Chirac promises Hungary a Western millennium

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The Independent Online
Central European hopes for early membership of Nato and the European Union received a boost yesterday when the French President, Jacques Chirac, told Hungarian leaders that he would give their applications his "unqualified support".

"France supports Hungary becoming a European Union member in 2000 and its application to join Nato," Mr Chirac told the Budapest parliament, adding that Hungary was on course to be invited to join Nato accession talks following the summit of alliance leaders in Madrid next July.

He also congratulated the country on concluding friendship treaties with neighbouring Slovakia and Romania, both of which have large ethnic Hungarian populations, thus easing the potential for regional conflict.

Mr Chirac's words of encouragement form part of a concerted French attempt to champion the cause of speedy Nato expansion into central Europe and the parallel process of EU enlargement.

Although he did not name a date for the former, he delighted his audience yesterday by reiterating his belief - first expressed in an address to the Polish parliament last September - that 2000 would be a realistic date for their entry into the EU, despite widespread doubts that it could be achieved so fast.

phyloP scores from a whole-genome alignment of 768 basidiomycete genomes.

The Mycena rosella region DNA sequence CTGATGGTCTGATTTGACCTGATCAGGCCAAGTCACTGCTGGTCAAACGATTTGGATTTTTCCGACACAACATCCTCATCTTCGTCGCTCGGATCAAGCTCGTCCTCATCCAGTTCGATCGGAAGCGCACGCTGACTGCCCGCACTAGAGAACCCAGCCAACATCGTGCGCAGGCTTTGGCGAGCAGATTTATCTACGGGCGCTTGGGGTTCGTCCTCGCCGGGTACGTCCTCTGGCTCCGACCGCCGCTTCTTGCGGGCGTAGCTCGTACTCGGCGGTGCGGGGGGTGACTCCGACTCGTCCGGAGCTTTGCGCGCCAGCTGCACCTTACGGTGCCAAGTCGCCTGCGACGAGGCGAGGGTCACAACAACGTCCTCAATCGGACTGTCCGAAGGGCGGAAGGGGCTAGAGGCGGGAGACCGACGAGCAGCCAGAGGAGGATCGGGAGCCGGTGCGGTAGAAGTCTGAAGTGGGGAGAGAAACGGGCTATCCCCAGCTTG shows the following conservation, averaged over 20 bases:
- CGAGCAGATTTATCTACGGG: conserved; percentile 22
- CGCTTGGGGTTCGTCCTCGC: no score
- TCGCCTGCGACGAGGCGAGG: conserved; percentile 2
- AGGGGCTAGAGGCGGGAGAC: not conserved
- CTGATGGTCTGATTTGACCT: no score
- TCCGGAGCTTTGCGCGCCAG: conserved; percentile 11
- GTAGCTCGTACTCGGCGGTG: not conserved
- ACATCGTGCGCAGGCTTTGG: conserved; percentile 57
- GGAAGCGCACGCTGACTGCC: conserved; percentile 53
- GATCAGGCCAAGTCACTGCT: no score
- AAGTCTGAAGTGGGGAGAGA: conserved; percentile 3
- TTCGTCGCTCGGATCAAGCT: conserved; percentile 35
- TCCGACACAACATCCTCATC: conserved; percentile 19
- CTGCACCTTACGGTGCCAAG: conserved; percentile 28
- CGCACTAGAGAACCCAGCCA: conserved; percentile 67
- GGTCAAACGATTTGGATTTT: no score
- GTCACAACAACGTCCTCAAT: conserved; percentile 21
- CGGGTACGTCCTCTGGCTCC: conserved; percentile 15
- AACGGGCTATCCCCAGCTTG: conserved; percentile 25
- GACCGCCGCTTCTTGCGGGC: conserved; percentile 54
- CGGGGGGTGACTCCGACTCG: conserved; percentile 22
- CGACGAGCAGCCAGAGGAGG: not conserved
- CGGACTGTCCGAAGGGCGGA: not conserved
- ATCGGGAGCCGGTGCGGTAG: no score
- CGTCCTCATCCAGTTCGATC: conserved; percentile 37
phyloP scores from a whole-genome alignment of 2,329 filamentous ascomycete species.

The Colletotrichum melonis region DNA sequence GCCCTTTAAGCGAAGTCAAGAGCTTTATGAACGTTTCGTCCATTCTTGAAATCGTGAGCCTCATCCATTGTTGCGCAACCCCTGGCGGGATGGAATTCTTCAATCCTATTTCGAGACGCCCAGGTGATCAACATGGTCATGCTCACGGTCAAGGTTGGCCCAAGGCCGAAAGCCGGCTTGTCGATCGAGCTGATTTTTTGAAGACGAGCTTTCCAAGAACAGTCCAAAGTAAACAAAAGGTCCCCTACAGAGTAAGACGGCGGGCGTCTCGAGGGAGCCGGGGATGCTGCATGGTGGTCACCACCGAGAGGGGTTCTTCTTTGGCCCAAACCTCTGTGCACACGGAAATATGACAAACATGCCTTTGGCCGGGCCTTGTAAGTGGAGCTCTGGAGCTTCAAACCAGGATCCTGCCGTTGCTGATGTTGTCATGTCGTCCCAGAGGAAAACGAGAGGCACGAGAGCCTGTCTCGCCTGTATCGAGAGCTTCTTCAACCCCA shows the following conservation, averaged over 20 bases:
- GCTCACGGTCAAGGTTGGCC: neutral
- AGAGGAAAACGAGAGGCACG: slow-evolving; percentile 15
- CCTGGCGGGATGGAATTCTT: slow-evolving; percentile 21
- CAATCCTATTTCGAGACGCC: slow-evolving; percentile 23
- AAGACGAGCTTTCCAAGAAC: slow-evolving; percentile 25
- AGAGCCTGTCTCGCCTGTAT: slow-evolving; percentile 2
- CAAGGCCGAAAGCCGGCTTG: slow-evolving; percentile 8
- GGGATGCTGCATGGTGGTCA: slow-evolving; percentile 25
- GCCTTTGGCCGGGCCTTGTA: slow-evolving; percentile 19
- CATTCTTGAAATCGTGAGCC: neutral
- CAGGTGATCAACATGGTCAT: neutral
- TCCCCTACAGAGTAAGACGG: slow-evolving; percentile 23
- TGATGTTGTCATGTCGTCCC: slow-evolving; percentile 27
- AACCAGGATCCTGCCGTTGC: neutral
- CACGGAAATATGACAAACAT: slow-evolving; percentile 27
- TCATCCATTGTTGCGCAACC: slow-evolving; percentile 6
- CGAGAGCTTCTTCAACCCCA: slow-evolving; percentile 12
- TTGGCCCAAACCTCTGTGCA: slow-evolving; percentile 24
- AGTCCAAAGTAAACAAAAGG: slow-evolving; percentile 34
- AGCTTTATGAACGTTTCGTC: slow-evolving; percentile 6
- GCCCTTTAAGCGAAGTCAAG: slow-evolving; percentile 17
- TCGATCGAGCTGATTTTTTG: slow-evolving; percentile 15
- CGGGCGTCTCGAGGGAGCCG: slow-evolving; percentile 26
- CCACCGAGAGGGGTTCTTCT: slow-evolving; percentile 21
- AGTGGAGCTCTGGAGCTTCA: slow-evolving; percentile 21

The French President's unilateral promise to admit Hungary to the EU within three years is utterly unrealistic and hugely unhelpful, according to EU officials. A similar promise on Nato membership would be far more reasonable: 2000 is already the semi-formal target date for enlargement of the Western alliance to the East.

But formal negotiations on extending the EU to former Communist countries cannot begin until the end 1997. It is agreed the talks will begin six months after internal negotiations on reform are completed, which will be June at the earliest.

This would leave at most two years to complete the largest and most complex enlargement in the history of the EU. Negotiations with Spain and Portugal took seven years.

Besides, it is accepted by all parties that the eastern expansion cannot happen without a radical reform of existing farm policy, or an enlargement of the Brussels budget, or probably both. France, for one, will drag its feet on farm policy; Germany, the main European budget contributor, insists that it can pay no more. Beyond that, EU Commission officials say, it is far from clear that Hungary and the other likely eastern contenders - Poland, the Czech Republic and Slovenia - will be ready for full membership within three years. A more likely time-scale would be 2003 to 2005.

The French President's motives for making such a clear commitment to an early date is unclear. In part, he had no choice. He gave the same promise to Poland last year and could do no less in Budapest. It is also typical of him to make popular gestures when abroad. French officials admit that the date may be unrealistic but say it is the renewed commitment to enlargement which counts.

Alongside his Foreign Minister, Herve de Charette, Mr Chirac's party in Budapest included a host of French business executives, all anxious to explore the possibilities in one of the countries that has best managed the transition to the free market.